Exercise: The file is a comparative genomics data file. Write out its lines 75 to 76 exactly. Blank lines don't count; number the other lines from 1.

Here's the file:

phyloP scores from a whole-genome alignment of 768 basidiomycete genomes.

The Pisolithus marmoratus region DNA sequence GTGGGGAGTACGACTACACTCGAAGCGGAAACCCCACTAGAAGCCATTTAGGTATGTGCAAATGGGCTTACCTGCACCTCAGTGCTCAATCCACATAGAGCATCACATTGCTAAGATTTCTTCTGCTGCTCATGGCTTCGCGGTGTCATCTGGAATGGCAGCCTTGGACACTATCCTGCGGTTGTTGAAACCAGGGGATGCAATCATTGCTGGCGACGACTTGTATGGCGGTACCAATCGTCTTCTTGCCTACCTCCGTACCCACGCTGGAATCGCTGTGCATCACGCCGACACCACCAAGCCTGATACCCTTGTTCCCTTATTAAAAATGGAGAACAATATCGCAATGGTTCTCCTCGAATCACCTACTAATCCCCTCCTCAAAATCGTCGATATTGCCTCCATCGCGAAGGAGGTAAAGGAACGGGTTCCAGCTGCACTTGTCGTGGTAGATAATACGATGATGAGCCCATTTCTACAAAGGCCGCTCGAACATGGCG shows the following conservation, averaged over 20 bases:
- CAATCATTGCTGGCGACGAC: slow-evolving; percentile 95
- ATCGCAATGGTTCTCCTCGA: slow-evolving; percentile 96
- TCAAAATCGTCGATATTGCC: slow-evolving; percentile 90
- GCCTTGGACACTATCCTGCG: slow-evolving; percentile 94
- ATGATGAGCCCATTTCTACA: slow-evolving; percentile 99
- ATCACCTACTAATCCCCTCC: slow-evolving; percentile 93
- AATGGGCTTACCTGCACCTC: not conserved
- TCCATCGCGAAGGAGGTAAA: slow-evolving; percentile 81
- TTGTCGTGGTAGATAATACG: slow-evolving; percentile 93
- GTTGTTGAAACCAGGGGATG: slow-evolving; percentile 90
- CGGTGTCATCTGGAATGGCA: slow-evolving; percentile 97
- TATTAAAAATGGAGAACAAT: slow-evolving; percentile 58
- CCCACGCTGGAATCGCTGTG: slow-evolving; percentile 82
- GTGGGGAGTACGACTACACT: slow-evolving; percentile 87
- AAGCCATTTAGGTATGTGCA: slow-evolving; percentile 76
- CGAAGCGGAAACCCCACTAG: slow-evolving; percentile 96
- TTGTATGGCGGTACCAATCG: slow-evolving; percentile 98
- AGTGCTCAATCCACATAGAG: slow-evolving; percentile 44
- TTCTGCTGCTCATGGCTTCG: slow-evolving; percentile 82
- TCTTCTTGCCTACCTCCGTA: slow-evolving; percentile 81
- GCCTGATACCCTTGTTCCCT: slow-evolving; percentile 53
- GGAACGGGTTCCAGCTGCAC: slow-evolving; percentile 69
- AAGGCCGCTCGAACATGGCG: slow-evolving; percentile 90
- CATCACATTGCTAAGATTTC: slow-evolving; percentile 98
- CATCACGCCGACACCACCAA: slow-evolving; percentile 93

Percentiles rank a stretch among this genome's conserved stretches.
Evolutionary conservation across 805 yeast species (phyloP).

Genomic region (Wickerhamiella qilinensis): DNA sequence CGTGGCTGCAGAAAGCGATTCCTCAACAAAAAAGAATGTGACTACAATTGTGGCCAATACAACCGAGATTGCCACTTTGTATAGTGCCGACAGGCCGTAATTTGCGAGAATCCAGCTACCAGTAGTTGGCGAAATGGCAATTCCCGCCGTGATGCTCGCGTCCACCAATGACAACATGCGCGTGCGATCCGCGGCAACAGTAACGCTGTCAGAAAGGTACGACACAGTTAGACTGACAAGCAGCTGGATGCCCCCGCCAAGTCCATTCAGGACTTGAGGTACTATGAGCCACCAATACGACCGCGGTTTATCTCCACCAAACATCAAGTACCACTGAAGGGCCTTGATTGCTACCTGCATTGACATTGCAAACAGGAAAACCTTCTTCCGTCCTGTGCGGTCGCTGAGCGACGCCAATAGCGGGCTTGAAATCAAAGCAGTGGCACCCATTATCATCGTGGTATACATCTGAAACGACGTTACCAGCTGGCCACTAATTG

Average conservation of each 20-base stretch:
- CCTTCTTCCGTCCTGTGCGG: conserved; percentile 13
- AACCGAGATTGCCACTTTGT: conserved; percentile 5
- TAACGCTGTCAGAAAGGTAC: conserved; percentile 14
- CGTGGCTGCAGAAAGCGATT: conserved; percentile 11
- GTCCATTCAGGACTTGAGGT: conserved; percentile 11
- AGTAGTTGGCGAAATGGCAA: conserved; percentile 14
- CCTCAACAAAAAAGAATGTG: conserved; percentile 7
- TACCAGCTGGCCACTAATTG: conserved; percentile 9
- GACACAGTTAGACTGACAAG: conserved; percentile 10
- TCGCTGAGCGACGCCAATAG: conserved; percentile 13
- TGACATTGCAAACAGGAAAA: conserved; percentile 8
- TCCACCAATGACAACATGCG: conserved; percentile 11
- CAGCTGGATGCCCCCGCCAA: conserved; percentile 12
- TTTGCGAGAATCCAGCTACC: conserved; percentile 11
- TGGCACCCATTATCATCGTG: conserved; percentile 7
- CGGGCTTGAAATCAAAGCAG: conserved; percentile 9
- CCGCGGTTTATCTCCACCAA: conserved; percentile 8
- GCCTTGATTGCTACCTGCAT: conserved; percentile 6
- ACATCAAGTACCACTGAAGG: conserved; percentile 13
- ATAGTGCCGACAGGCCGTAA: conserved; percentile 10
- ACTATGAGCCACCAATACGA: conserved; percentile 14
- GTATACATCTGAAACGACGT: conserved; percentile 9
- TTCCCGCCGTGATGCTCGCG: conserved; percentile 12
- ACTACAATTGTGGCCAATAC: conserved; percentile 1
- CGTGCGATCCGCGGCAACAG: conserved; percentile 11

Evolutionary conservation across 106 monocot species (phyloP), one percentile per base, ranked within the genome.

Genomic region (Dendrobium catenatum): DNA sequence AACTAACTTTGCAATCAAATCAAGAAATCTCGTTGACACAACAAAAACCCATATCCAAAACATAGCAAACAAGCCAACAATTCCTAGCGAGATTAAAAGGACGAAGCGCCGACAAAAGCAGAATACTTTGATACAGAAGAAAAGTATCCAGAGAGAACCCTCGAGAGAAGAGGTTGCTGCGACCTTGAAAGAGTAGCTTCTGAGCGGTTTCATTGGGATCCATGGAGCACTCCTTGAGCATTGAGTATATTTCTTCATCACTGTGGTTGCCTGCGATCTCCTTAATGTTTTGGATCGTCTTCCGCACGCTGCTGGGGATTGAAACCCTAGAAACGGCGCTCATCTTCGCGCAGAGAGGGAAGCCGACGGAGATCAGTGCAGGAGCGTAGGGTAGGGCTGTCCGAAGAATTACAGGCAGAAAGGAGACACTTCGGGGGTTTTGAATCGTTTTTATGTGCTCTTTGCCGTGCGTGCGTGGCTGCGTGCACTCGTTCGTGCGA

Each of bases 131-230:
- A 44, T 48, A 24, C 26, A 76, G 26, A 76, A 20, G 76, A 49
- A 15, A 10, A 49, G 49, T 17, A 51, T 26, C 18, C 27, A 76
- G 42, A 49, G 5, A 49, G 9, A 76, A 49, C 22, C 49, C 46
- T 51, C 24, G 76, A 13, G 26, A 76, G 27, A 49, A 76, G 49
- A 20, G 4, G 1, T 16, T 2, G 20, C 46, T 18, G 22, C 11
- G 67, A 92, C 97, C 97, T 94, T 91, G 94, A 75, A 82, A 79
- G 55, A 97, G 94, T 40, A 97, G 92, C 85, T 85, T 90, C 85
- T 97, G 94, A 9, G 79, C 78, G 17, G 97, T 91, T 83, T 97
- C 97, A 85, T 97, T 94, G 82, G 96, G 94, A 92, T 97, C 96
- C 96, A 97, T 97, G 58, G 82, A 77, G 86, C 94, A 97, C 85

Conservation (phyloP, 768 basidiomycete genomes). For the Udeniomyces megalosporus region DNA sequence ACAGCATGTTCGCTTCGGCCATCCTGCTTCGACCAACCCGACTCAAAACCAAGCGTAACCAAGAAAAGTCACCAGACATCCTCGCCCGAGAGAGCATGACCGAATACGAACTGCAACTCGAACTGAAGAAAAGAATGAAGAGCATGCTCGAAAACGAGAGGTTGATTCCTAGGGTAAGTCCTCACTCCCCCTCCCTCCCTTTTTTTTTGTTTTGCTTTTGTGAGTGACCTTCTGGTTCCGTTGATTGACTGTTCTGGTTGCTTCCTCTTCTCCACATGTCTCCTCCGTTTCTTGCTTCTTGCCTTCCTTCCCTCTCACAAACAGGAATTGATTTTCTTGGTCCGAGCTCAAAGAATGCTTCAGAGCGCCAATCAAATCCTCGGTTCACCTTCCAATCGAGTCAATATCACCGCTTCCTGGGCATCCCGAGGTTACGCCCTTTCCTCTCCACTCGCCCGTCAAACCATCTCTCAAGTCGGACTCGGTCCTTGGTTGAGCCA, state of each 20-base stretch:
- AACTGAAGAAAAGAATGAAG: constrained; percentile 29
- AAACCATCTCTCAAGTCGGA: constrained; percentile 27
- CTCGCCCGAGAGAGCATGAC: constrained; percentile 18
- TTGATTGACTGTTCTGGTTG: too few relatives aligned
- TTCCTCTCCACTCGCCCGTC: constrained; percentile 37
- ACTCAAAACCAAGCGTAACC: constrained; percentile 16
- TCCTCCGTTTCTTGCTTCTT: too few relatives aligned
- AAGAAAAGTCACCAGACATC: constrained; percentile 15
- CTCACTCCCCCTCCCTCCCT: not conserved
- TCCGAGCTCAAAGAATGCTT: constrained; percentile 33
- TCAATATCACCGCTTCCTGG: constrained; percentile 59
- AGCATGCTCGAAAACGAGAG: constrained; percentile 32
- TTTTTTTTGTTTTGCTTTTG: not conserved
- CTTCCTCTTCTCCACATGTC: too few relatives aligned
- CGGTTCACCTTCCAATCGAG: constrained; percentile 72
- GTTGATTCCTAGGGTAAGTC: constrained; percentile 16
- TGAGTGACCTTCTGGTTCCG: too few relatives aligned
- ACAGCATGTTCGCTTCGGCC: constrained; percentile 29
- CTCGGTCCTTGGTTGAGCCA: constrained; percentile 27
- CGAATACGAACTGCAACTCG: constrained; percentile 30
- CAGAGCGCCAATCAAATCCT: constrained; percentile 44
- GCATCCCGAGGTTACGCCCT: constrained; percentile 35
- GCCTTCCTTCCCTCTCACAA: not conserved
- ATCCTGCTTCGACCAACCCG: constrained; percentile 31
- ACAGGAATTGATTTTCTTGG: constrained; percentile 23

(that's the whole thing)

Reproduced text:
- TTCCTCTCCACTCGCCCGTC: constrained; percentile 37
- ACTCAAAACCAAGCGTAACC: constrained; percentile 16